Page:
20. Kakehashi A, Akiba J, Trempe CL: Vitreous photography with a +90-diopter double aspheric preset lens vs the El Bayadi-Kajiura preset lens. Arch Ophthalmol. 1991, 109 (7): 962-965. 10.1001/archopht.1991.01080070074038.View ArticlePubMedGoogle Scholar
  21. Buzney SM, Weiter JJ, Furukawa H, Hirokawa H, Tolentino FI, Trempe CL, Rapp RE: Examination of the vitreous. A comparison of biomicroscopy using the Goldmann and El Bayadi-Kajiura lenses. Ophthalmology. 1985, 92 (12): 1745-1748.View ArticlePubMedGoogle Scholar
  22. Müller : Sitzungen der phys-med Gesellschaft Würzburg (1856); cited in: Iwanoff: Beiträge zur normalen und pathologischen Anatomie des Auges. Graefes Arch Ophthalmol. 1869, 15: 1-6.View ArticleGoogle Scholar
  23. Gella L, Raman R, Kulothungan V, Sharma T: Prevalence of posterior vitreous detachment in the population with type II diabetes mellitus and its effect on diabetic retinopathy: Sankara Nethralaya Diabetic Retinopathy Epidemiology and Molecular Genetic Study SN-DREAMS report no. 23. Jpn J Ophthalmol. 2012, 56 (3): 262-267. 10.1007/s10384-012-0134-7.View ArticlePubMedGoogle Scholar
  24. Hoehn F, Mirshahi A, Hattenbach LO: Optical coherence tomography for diagnosis of posterior vitreous detachment at the macular region. Eur J Ophthalmol. 2009, 19 (3): 442-447.Google Scholar
  25. Kempen JH, Mitchell P, Lee KE, Tielsch JM, Broman AT, Taylor HR, Ikram MK, Congdon NG, O’Colmain BJ: The prevalence of refractive errors among adults in the United States, Western Europe, and Australia. Arch Ophthalmol. 2004, 122 (4): 495-505.View ArticlePubMedGoogle Scholar
  26. Larsson L, Osterlin S: Posterior vitreous detachment. A combined clinical and physiochemical study. Graefes Arch Clin Exp Ophthalmol. 1985, 223 (2): 92-95. 10.1007/BF02150952.View ArticlePubMedGoogle Scholar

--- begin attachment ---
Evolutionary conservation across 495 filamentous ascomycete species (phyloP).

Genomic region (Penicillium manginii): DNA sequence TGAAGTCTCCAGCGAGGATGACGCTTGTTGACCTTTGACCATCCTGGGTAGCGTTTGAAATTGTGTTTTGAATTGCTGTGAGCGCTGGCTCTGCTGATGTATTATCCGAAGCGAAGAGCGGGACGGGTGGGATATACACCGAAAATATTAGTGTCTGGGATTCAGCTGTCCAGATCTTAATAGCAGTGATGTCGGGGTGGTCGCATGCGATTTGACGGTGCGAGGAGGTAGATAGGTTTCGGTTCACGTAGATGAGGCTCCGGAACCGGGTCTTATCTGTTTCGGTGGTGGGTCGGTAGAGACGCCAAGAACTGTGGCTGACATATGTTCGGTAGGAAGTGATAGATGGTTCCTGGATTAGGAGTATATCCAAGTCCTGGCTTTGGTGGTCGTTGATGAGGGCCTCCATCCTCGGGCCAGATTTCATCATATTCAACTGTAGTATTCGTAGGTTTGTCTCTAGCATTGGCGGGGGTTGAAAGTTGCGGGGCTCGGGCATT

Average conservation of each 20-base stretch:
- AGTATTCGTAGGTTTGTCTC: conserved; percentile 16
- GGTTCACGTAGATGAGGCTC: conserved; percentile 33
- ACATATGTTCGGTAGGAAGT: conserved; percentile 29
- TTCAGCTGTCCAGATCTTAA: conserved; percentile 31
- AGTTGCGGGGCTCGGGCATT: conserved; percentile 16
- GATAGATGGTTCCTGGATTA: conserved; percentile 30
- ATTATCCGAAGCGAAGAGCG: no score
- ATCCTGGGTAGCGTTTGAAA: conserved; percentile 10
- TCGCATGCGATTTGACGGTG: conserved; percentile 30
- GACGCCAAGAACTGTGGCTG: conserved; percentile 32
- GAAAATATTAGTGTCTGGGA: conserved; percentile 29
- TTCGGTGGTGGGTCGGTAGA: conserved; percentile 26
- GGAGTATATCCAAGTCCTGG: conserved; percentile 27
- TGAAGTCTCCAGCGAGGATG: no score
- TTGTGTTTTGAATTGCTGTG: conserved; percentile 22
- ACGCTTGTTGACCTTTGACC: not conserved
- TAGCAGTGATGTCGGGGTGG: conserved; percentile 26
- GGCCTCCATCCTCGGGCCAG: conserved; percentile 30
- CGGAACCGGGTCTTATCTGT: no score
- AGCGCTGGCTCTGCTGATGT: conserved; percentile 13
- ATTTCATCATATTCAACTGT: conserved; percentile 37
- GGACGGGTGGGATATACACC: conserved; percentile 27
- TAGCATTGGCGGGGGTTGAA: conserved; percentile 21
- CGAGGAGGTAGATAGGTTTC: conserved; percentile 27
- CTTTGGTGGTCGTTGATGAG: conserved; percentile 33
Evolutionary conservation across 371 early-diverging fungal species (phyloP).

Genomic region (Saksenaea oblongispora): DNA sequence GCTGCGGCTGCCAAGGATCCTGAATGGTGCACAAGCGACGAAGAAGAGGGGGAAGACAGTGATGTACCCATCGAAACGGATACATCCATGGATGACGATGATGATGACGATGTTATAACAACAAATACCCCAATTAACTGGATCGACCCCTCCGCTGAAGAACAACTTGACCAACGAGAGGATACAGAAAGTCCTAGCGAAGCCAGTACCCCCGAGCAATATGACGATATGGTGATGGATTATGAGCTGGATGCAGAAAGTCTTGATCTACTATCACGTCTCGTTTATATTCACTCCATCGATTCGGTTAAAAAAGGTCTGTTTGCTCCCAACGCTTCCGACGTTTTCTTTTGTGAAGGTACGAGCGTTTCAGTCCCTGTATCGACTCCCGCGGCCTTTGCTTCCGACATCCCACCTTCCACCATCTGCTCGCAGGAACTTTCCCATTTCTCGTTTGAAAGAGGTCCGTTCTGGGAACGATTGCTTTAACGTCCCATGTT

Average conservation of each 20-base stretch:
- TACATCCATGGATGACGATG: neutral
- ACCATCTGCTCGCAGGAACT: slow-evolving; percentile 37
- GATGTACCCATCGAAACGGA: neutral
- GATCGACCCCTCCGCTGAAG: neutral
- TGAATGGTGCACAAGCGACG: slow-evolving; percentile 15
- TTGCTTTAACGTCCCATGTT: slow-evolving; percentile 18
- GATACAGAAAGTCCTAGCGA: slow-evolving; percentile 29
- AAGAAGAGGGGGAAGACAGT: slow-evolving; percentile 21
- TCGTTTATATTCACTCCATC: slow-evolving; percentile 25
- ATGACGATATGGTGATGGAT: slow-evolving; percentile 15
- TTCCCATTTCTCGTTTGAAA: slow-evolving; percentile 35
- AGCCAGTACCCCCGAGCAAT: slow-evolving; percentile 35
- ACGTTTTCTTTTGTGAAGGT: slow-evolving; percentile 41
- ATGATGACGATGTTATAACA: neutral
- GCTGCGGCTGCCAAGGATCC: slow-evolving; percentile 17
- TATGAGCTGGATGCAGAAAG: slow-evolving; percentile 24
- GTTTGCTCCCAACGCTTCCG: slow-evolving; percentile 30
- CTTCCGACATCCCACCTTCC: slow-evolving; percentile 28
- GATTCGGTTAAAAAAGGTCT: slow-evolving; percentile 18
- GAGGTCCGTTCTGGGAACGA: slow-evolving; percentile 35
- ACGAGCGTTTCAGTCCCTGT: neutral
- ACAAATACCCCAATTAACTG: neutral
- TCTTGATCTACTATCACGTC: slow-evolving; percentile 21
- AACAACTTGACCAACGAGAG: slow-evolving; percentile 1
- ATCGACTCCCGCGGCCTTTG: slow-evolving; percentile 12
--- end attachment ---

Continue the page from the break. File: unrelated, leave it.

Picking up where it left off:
27. Berman ER, Michaelson IC: The Chemical Composition of the Human Vitreous Body as Related to Age and Myopia. Exp Eye Res. 1964, 3: 9-15. 10.1016/S0014-4835(64)80003-8.View ArticlePubMedGoogle Scholar
  28. Rieger H: Uber die Bedeutung der Aderhautveranderungen fur die Entstehung der Glaskorperabhebung. Graefes Arch Clin Exp Ophthalmol. 1937, 136: 118-165.Google Scholar
  29. Foos RY, Kreiger AE, Forsythe AB, Zakka KA: Posterior vitreous detachment in diabetic subjects. Ophthalmology. 1980, 87 (2): 122-128.View ArticlePubMedGoogle Scholar
  30. Pre-publication history

    1. The pre-publication history for this paper can be accessed here:http://www.biomedcentral.com/1471-2415/13/33/prepub

Copyright

© Shen et al.; licensee BioMed Central Ltd. 2013

This article is published under license to BioMed Central Ltd. This is an Open Access article distributed under the terms of the Creative Commons Attribution License (http://creativecommons.org/licenses/by/2.0), which permits unrestricted use, distribution, and reproduction in any medium, provided the original work is properly cited.

Advertisement